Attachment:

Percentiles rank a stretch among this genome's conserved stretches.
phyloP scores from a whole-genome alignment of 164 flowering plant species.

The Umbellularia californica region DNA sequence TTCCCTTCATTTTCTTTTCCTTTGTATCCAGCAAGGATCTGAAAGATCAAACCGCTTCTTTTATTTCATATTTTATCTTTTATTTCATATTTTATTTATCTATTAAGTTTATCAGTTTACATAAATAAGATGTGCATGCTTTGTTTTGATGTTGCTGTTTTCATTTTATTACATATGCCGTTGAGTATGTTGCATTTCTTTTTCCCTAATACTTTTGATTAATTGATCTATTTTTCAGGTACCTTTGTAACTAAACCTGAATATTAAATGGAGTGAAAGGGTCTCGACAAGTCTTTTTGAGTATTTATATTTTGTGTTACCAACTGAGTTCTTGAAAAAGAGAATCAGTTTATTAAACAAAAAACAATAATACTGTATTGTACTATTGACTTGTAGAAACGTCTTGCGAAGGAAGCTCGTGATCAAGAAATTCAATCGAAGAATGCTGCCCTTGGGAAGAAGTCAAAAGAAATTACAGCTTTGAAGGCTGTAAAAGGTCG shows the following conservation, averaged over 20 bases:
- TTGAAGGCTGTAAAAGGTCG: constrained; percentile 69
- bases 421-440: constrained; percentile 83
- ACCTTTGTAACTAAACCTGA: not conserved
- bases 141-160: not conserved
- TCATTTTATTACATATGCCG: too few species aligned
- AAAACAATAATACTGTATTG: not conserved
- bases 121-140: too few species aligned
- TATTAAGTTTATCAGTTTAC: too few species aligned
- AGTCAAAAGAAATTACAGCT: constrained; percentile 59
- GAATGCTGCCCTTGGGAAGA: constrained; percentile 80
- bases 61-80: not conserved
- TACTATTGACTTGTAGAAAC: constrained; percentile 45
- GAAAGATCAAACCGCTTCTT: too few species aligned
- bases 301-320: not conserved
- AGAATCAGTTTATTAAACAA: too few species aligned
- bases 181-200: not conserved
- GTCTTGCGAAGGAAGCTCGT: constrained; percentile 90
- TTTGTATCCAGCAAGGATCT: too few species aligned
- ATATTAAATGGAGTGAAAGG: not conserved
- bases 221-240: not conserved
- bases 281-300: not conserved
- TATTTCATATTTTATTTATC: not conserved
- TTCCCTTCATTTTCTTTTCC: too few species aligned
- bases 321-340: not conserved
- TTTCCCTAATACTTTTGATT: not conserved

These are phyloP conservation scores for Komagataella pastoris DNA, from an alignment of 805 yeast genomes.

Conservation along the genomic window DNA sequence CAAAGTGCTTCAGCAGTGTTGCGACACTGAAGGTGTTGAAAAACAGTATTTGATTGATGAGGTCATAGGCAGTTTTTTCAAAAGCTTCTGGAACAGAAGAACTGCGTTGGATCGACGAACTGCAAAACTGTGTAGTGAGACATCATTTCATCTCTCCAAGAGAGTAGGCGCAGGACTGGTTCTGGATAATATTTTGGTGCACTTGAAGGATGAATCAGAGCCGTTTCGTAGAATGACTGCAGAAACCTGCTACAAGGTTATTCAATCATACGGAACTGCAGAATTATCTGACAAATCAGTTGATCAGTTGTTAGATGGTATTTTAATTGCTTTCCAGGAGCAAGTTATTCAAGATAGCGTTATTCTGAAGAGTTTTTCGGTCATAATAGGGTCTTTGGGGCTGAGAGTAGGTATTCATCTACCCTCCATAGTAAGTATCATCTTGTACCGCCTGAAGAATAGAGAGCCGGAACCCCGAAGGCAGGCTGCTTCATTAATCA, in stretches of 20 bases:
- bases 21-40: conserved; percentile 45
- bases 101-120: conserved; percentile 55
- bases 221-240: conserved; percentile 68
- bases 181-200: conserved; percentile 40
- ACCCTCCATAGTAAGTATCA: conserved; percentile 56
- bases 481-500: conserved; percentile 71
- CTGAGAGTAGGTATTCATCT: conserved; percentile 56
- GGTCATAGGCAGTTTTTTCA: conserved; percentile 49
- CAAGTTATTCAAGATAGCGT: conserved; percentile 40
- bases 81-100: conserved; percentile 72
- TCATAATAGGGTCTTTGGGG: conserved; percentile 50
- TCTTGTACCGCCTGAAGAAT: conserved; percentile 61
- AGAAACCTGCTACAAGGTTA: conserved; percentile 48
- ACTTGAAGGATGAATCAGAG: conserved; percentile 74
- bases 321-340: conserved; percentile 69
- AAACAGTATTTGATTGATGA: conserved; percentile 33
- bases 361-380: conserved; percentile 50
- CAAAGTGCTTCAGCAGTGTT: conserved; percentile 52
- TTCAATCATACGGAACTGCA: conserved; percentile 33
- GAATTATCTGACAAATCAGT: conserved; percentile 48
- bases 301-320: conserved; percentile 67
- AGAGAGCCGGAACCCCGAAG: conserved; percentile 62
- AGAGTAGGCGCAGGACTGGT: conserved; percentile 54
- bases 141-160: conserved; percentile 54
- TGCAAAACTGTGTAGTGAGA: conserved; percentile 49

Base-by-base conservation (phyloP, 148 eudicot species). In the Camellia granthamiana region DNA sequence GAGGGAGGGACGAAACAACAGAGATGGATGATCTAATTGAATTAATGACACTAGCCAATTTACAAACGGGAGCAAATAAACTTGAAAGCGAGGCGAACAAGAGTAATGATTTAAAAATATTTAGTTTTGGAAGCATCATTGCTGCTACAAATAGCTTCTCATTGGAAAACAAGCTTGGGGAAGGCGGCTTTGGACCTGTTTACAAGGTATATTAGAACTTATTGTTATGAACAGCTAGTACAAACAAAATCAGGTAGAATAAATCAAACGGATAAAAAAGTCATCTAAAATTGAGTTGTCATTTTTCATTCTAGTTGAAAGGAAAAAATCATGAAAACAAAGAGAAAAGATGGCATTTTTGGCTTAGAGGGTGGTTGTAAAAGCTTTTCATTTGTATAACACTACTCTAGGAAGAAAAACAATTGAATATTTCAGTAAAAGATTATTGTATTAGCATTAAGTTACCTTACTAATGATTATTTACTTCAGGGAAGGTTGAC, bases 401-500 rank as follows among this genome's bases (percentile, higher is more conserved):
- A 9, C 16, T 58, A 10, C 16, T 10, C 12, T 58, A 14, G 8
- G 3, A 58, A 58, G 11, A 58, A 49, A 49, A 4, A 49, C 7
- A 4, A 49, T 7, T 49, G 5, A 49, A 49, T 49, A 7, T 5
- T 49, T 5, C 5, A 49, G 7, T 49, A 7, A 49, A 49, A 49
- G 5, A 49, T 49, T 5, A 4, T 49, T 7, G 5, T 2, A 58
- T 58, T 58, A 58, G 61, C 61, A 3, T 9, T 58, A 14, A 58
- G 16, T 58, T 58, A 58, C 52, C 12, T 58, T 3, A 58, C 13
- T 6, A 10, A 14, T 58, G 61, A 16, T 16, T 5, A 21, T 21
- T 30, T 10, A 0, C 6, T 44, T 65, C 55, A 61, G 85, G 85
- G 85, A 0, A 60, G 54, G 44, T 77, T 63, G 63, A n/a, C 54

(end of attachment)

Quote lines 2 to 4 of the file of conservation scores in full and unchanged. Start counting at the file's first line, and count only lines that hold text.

phyloP scores from a whole-genome alignment of 164 flowering plant species.

The Umbellularia californica region DNA sequence TTCCCTTCATTTTCTTTTCCTTTGTATCCAGCAAGGATCTGAAAGATCAAACCGCTTCTTTTATTTCATATTTTATCTTTTATTTCATATTTTATTTATCTATTAAGTTTATCAGTTTACATAAATAAGATGTGCATGCTTTGTTTTGATGTTGCTGTTTTCATTTTATTACATATGCCGTTGAGTATGTTGCATTTCTTTTTCCCTAATACTTTTGATTAATTGATCTATTTTTCAGGTACCTTTGTAACTAAACCTGAATATTAAATGGAGTGAAAGGGTCTCGACAAGTCTTTTTGAGTATTTATATTTTGTGTTACCAACTGAGTTCTTGAAAAAGAGAATCAGTTTATTAAACAAAAAACAATAATACTGTATTGTACTATTGACTTGTAGAAACGTCTTGCGAAGGAAGCTCGTGATCAAGAAATTCAATCGAAGAATGCTGCCCTTGGGAAGAAGTCAAAAGAAATTACAGCTTTGAAGGCTGTAAAAGGTCG shows the following conservation, averaged over 20 bases:
- TTGAAGGCTGTAAAAGGTCG: constrained; percentile 69